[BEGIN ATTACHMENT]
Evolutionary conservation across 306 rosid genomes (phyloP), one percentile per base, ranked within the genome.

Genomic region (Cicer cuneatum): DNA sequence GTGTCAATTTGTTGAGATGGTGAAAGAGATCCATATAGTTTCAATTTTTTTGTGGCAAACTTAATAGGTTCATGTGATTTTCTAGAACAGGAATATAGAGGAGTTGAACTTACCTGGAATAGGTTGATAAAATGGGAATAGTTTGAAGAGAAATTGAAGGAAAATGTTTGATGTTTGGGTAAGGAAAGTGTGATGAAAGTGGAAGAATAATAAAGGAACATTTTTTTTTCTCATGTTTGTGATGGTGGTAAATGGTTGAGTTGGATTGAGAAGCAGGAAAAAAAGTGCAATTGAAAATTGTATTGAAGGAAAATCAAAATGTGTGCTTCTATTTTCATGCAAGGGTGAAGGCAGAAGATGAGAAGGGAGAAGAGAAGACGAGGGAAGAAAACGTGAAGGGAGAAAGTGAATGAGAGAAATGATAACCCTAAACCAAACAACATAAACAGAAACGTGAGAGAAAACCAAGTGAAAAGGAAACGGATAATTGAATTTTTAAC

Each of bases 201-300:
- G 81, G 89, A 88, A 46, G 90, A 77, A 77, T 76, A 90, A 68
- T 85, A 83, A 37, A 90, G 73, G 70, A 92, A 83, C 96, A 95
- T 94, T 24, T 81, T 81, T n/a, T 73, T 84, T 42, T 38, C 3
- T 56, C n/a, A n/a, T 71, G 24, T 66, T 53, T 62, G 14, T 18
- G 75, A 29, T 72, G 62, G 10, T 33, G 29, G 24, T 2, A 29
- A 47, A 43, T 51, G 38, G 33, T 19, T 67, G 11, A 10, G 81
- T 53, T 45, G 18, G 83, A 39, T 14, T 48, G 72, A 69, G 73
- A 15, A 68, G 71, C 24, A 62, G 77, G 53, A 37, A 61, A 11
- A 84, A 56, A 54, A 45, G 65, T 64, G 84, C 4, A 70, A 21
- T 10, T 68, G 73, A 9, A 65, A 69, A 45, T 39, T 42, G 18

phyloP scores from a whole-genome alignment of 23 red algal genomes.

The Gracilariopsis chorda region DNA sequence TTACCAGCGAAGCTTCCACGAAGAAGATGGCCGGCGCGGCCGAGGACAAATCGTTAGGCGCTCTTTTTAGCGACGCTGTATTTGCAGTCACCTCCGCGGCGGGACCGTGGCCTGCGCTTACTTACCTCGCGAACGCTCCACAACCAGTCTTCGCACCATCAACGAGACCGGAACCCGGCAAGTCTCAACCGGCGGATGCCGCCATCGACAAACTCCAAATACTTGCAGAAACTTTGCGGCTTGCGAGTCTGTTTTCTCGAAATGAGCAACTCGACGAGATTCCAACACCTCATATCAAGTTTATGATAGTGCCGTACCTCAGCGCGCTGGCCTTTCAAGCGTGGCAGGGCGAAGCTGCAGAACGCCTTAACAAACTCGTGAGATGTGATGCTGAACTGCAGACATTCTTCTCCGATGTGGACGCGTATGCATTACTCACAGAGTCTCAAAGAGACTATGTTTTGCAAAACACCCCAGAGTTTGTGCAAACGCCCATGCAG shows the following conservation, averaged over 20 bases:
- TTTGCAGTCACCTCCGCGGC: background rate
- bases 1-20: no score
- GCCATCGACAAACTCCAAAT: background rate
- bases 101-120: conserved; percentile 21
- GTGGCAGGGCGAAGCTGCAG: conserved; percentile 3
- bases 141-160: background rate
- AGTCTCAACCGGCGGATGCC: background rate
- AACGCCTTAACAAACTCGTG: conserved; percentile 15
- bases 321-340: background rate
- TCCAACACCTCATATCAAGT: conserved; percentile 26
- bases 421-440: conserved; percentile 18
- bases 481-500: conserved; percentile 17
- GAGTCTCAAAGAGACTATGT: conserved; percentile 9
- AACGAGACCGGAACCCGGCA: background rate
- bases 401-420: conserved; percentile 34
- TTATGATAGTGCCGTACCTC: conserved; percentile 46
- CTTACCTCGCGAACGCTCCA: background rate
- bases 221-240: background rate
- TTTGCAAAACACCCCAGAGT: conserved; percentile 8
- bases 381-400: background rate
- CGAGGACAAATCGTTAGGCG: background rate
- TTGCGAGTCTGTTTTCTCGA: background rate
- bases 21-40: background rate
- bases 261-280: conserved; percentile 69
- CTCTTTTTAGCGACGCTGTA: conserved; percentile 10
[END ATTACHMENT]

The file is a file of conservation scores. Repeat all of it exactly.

Evolutionary conservation across 306 rosid genomes (phyloP), one percentile per base, ranked within the genome.

Genomic region (Cicer cuneatum): DNA sequence GTGTCAATTTGTTGAGATGGTGAAAGAGATCCATATAGTTTCAATTTTTTTGTGGCAAACTTAATAGGTTCATGTGATTTTCTAGAACAGGAATATAGAGGAGTTGAACTTACCTGGAATAGGTTGATAAAATGGGAATAGTTTGAAGAGAAATTGAAGGAAAATGTTTGATGTTTGGGTAAGGAAAGTGTGATGAAAGTGGAAGAATAATAAAGGAACATTTTTTTTTCTCATGTTTGTGATGGTGGTAAATGGTTGAGTTGGATTGAGAAGCAGGAAAAAAAGTGCAATTGAAAATTGTATTGAAGGAAAATCAAAATGTGTGCTTCTATTTTCATGCAAGGGTGAAGGCAGAAGATGAGAAGGGAGAAGAGAAGACGAGGGAAGAAAACGTGAAGGGAGAAAGTGAATGAGAGAAATGATAACCCTAAACCAAACAACATAAACAGAAACGTGAGAGAAAACCAAGTGAAAAGGAAACGGATAATTGAATTTTTAAC

Each of bases 201-300:
- G 81, G 89, A 88, A 46, G 90, A 77, A 77, T 76, A 90, A 68
- T 85, A 83, A 37, A 90, G 73, G 70, A 92, A 83, C 96, A 95
- T 94, T 24, T 81, T 81, T n/a, T 73, T 84, T 42, T 38, C 3
- T 56, C n/a, A n/a, T 71, G 24, T 66, T 53, T 62, G 14, T 18
- G 75, A 29, T 72, G 62, G 10, T 33, G 29, G 24, T 2, A 29
- A 47, A 43, T 51, G 38, G 33, T 19, T 67, G 11, A 10, G 81
- T 53, T 45, G 18, G 83, A 39, T 14, T 48, G 72, A 69, G 73
- A 15, A 68, G 71, C 24, A 62, G 77, G 53, A 37, A 61, A 11
- A 84, A 56, A 54, A 45, G 65, T 64, G 84, C 4, A 70, A 21
- T 10, T 68, G 73, A 9, A 65, A 69, A 45, T 39, T 42, G 18

phyloP scores from a whole-genome alignment of 23 red algal genomes.

The Gracilariopsis chorda region DNA sequence TTACCAGCGAAGCTTCCACGAAGAAGATGGCCGGCGCGGCCGAGGACAAATCGTTAGGCGCTCTTTTTAGCGACGCTGTATTTGCAGTCACCTCCGCGGCGGGACCGTGGCCTGCGCTTACTTACCTCGCGAACGCTCCACAACCAGTCTTCGCACCATCAACGAGACCGGAACCCGGCAAGTCTCAACCGGCGGATGCCGCCATCGACAAACTCCAAATACTTGCAGAAACTTTGCGGCTTGCGAGTCTGTTTTCTCGAAATGAGCAACTCGACGAGATTCCAACACCTCATATCAAGTTTATGATAGTGCCGTACCTCAGCGCGCTGGCCTTTCAAGCGTGGCAGGGCGAAGCTGCAGAACGCCTTAACAAACTCGTGAGATGTGATGCTGAACTGCAGACATTCTTCTCCGATGTGGACGCGTATGCATTACTCACAGAGTCTCAAAGAGACTATGTTTTGCAAAACACCCCAGAGTTTGTGCAAACGCCCATGCAG shows the following conservation, averaged over 20 bases:
- TTTGCAGTCACCTCCGCGGC: background rate
- bases 1-20: no score
- GCCATCGACAAACTCCAAAT: background rate
- bases 101-120: conserved; percentile 21
- GTGGCAGGGCGAAGCTGCAG: conserved; percentile 3
- bases 141-160: background rate
- AGTCTCAACCGGCGGATGCC: background rate
- AACGCCTTAACAAACTCGTG: conserved; percentile 15
- bases 321-340: background rate
- TCCAACACCTCATATCAAGT: conserved; percentile 26
- bases 421-440: conserved; percentile 18
- bases 481-500: conserved; percentile 17
- GAGTCTCAAAGAGACTATGT: conserved; percentile 9
- AACGAGACCGGAACCCGGCA: background rate
- bases 401-420: conserved; percentile 34
- TTATGATAGTGCCGTACCTC: conserved; percentile 46
- CTTACCTCGCGAACGCTCCA: background rate
- bases 221-240: background rate
- TTTGCAAAACACCCCAGAGT: conserved; percentile 8
- bases 381-400: background rate
- CGAGGACAAATCGTTAGGCG: background rate
- TTGCGAGTCTGTTTTCTCGA: background rate
- bases 21-40: background rate
- bases 261-280: conserved; percentile 69
- CTCTTTTTAGCGACGCTGTA: conserved; percentile 10